While I scoff myself and throw half-eaten food away, others are so starving that they dig into bins for something to eat.
I am talking about the “hidden homeless” that we walk past every day. I recently saw a programme about this desperate group of people called “Where am I sleeping tonight?”. The hidden homeless are not registered as homeless and therefore do not receive additional support. Those that sofa-surf (sleep on friends’ sofas) or sleep on the streets because they feel safer there than in hostels.
Research by the homeless charity Crisis indicates that as many as 62% of the homeless fit this category. For every month that the respondents spent in accommodation provided by the council, they had spent over three months sleeping rough.
There are estimated to be 1 700 hidden homeless people a year. The documentary really opened my eyes to something I had no idea about in my sheltered existence (literally). They lived with so little, not knowing where they would sleep at the end of the day or whether they would be safe. They were completely dependent on the goodwill of others just to stay alive.
It could have happened to any one of us if we had been less fortunate.
One boy of just 17 had struggled with anger-management issues and had beaten up his family until he got kicked out. He wished he could turn back time or that they could see how he had changed.
Another boy had fallen out with his mother, who then moved away leaving him with his grandmother. She fell out with him so he had to go. He said he hadn’t eaten for about a week and his eyes bulged with ravenous desperation as he waited in line for food, white as a sheet.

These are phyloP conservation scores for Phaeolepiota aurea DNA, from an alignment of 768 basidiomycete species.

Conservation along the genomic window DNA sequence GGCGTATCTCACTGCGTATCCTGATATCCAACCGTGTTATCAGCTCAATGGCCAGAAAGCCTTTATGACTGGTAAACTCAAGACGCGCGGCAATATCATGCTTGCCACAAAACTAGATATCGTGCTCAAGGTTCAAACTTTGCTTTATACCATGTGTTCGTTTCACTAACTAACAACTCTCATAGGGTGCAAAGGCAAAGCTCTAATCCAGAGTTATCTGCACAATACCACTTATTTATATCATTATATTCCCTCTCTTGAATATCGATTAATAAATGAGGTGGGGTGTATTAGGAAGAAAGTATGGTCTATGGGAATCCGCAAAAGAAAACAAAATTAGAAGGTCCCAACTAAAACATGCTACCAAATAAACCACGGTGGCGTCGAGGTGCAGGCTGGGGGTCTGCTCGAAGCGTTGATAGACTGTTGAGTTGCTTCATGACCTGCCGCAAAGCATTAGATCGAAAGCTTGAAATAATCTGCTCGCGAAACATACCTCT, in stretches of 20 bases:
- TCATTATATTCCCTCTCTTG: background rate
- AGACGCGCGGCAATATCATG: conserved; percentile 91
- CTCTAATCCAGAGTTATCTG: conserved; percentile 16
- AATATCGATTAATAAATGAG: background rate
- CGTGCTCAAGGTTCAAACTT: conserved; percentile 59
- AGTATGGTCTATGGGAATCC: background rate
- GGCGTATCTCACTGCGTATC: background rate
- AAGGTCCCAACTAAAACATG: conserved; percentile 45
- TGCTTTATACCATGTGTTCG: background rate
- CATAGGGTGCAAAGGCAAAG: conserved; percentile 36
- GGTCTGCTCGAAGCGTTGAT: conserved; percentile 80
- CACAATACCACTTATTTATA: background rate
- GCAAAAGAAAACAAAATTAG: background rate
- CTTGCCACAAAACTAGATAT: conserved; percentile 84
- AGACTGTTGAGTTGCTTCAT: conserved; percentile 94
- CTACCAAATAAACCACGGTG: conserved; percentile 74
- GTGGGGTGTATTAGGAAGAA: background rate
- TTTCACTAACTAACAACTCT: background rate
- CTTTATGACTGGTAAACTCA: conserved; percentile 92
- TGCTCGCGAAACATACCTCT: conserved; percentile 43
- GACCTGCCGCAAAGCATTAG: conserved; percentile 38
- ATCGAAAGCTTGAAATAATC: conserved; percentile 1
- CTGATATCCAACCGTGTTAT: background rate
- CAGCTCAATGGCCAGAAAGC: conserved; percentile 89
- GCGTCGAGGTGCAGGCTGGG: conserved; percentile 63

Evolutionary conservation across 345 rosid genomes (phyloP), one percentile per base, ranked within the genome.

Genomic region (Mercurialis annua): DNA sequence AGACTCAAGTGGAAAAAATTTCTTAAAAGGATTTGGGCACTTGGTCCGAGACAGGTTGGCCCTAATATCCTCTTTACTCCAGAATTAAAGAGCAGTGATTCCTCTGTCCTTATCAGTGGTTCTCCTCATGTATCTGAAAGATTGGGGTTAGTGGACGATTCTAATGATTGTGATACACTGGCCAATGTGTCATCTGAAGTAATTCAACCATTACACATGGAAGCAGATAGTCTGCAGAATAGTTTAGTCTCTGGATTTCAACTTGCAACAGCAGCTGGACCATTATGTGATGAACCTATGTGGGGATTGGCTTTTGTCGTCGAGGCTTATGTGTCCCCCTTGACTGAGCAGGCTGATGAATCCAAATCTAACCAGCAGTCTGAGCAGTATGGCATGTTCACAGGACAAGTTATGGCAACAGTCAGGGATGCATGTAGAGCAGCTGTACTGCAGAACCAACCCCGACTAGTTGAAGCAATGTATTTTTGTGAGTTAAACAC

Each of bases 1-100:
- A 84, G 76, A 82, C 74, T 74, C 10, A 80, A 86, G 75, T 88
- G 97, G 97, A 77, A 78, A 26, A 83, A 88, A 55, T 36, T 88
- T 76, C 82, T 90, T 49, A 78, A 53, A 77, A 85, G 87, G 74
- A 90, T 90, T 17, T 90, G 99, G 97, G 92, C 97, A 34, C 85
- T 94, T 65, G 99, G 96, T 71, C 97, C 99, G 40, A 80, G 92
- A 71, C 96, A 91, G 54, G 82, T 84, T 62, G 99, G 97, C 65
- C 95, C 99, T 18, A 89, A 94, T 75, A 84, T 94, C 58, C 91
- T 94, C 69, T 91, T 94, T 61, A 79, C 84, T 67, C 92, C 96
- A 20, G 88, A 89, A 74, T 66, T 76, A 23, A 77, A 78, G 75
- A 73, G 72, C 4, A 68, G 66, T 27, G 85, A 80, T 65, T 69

A girl was sofa-surfing as a messy divorce had made home hell. She said it had been friends at first, then friends of friends and then people she did not know at all. One man had tried to make a move on her and she had to find somewhere else to stay that night.
These vulnerable young people seemed to have little or no chance of escaping the endless cycle of hunger, cold and sleep deprivation.
Once someone I knew did a sponsored rough sleep for a homeless charity and he said it was he hardest thing he had ever done. He did it at the start of winter and he didn’t sleep at all because he was so cold in his sleeping bag and the concrete was so uncomfortable.
The programme got me thinking. Surely there is something we can do to share the wealth. I have been brought up with everything and I take basic needs like food and shelter forgranted.
I have given food to beggars before. Just extra food that I will not eat or snacks like cereal bars. They are always gratefully accepted.
But I want to do more.
I am planning on buying a full lunch for a homeless person so they can at least have one proper meal that day.
I will get a sandwich, a flapjack (more filling than crisps) and some fruit. Perhaps a hot drink to go with it.
So how about you join us, reader, and buy a homeless person a sandwich.
If you do it let me know how it feels. When I have donated before I have always felt content. It is a feeling that only helping someone in need can bring. A deep satisfaction that you are making a small difference in an indifferent world.